Less open space and farmland was preserved last year on Long Island than in any year since 1996, according to a new report from a conservation group that warned the slowdown could endanger the region's environmental health and economy.

But local officials and builders' groups said the situation was not as dire as the report indicated, particularly in light of the economic downturn.

In the report, the Long Island Pine Barrens Society said that 771 acres were preserved from development last year - half the amount set aside in 2008, and a 61.4 percent decline since 2007. The figures are based on information requested from the state, counties and towns under the open records law.

"Unhappily, government has lost its way," said the report, an annual release since 2007. "Despite continued public support for land conservation, unabated notwithstanding the recession, Long Island's current crop of politicians has fallen down on the job."

Failure to protect the region's remaining open space will harm drinking water in underground aquifers and hurt tourism, fishing and farming, said Richard Amper, the group's executive director.

The report blasted Gov. David A. Paterson's proposal to halt open space purchases by the state, which is struggling to remain solvent. Environmental advocates fear a moratorium on purchases would put the Long Island Pine Barrens Act at risk because the state would not be able to buy land from property owners in the core protection area of the pine barrens. Development there is limited to protect the deep aquifers below that supply Long Island drinking water.

Paterson defended the proposal in a statement Tuesday, saying "the unfortunate reality of closing an over $9-billion deficit is that there is less funding available for many worthy initiatives across all areas of state spending."

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Amper also criticized Suffolk County Executive Steve Levy, saying his administration had preserved less land than either of his two predecessors.

But county officials said the charge was misleading because land now costs more and fewer big parcels are available. "We can't force people to sell us their land," said Carrie Meek Gallagher, Suffolk's commissioner for energy and the environment.

Levy spokesman Dan Aug said Suffolk spent an average of $80 million each year on open space during the Levy administration, compared with an annual average of $37 million under Patrick Halpin and $18 million under Robert Gaffney.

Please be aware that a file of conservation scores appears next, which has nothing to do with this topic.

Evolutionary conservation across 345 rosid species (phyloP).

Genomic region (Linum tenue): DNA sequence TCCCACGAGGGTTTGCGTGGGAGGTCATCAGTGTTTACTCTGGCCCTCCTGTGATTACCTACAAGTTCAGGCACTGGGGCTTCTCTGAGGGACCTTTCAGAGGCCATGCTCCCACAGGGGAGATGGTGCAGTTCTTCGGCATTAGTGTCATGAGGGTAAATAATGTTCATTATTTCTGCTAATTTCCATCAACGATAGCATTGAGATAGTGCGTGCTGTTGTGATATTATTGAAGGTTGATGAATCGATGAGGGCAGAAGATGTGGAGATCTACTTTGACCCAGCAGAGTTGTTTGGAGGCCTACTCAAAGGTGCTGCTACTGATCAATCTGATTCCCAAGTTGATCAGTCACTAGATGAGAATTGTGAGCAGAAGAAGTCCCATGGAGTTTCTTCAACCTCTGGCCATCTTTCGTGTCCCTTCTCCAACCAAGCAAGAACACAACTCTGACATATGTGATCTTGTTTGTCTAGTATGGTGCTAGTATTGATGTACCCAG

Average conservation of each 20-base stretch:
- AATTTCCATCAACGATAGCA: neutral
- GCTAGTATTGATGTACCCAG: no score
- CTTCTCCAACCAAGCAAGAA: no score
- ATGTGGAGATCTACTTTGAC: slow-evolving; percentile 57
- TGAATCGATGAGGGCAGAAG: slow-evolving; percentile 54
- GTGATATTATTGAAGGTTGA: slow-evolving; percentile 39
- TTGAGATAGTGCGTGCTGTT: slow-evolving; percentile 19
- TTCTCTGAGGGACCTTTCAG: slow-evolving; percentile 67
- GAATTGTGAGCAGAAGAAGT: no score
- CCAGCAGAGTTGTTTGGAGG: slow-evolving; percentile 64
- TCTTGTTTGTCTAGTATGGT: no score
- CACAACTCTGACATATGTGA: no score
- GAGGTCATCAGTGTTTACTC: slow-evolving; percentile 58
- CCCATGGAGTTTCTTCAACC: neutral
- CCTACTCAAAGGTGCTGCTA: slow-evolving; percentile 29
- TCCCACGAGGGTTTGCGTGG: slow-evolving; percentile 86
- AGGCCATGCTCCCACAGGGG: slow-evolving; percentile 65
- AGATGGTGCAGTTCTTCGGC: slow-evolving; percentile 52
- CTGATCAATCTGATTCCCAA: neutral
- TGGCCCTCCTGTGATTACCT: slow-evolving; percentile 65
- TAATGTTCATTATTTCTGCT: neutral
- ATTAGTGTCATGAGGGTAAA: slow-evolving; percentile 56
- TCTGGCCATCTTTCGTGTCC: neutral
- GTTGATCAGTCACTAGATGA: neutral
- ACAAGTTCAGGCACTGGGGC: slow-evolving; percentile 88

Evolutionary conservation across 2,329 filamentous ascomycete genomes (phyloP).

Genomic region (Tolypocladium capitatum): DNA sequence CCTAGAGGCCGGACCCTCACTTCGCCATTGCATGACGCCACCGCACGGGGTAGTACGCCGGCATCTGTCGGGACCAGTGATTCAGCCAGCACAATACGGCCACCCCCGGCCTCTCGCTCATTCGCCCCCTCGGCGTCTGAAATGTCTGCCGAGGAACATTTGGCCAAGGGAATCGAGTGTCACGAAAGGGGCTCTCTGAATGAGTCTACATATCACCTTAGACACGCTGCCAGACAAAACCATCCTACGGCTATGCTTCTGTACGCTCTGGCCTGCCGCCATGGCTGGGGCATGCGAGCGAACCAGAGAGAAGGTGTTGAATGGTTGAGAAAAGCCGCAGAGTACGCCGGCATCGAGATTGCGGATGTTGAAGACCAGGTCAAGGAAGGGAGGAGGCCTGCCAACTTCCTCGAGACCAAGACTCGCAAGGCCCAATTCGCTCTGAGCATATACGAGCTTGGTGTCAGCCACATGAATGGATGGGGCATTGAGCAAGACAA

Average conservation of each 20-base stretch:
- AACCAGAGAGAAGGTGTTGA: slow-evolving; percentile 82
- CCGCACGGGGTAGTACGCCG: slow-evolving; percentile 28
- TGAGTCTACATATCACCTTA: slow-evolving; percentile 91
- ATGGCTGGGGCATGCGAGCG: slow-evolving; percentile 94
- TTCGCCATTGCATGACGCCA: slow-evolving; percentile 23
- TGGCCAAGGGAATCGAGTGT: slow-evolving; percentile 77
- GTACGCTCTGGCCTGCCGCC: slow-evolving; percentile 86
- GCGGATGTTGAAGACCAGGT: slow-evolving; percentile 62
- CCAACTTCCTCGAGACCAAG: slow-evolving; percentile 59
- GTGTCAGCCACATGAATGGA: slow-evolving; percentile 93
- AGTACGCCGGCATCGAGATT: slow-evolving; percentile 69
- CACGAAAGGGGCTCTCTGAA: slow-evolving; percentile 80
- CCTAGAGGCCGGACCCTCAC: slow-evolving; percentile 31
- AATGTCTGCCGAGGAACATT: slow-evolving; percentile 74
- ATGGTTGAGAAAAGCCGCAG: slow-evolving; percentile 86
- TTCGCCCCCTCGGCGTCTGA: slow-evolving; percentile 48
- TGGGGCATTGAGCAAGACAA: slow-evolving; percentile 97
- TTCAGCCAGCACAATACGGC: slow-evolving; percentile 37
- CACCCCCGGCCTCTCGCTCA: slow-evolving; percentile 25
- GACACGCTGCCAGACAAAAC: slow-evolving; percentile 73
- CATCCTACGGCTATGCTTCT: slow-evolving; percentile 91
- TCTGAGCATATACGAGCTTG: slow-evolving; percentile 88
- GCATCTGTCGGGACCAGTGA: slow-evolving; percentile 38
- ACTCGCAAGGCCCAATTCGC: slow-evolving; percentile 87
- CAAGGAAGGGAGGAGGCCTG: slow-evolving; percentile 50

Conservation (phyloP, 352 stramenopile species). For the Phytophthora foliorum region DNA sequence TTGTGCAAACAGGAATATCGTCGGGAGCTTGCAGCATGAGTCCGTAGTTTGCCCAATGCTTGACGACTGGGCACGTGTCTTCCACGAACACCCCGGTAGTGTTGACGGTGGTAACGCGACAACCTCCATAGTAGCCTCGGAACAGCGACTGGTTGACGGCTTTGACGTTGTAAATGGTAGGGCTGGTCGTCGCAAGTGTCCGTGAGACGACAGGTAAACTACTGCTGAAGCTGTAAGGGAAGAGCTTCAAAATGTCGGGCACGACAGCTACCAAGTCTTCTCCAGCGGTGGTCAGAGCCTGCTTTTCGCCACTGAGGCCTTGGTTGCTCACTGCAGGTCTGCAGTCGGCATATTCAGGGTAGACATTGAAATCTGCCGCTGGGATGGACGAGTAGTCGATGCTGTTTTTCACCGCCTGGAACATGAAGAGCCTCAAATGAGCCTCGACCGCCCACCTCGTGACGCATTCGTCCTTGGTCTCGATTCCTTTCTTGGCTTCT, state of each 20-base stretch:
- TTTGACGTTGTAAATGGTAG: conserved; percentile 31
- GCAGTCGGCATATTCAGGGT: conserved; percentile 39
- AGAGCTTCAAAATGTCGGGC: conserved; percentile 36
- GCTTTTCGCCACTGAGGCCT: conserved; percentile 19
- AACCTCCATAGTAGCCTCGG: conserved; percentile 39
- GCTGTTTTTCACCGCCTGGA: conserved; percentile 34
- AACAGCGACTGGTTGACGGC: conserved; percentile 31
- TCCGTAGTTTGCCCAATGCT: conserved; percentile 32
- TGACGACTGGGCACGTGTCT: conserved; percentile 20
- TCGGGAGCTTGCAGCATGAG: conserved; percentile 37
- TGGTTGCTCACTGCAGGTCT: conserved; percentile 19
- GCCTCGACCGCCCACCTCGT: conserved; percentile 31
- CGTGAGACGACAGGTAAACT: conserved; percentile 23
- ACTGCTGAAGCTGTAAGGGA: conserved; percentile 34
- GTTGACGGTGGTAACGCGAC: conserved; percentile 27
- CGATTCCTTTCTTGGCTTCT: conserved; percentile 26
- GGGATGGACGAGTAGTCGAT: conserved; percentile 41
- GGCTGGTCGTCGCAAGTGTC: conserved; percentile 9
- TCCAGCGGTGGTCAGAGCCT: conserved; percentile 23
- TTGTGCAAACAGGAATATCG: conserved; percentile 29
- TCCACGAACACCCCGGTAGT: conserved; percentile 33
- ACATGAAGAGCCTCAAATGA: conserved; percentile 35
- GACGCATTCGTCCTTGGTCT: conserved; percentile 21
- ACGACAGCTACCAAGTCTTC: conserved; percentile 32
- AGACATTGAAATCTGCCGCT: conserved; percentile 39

Suffolk has spent more on open space preservation than any other county in New York State, said Tom Daniels, a professor at the University of Pennsylvania's city and regional planning department.

Builders' groups called Amper's concerns overblown. "I certainly don't see a crisis if you are spending less of the public's money to take property off the tax rolls and leave the municipalities to foot the bill for maintenance," said Ira Tane, president of the Long Island Builders Institute.

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This land is our land

 

Total open space and farmland preserved on Long Island, and the total paid.

2009: 771 acres [half that preserved in 2008; 61.45% decline comp with 2007]

2008:1,542 acres [22.9% decline since 2007]

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2007: 2,000 acres

 

Total cost

 

2009: $129,666,610 [53.8% decline since 2008; 54.6% decline comp with 2007]

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2008: $280,771,236

2007: $285,759,911

Figures are based on information requested from the state and local counties and towns under the Open Records Law. Nassau said the 2007 total did not reflect $16.9 million spent on 54.63 acres. While the group divides the acreage of joint purchases by the percentage that each purchasing entity paid, Suffolk includes the entire acreage of each purchase in their countywide totals.

SOURCE: Long Island Pine Barrens Society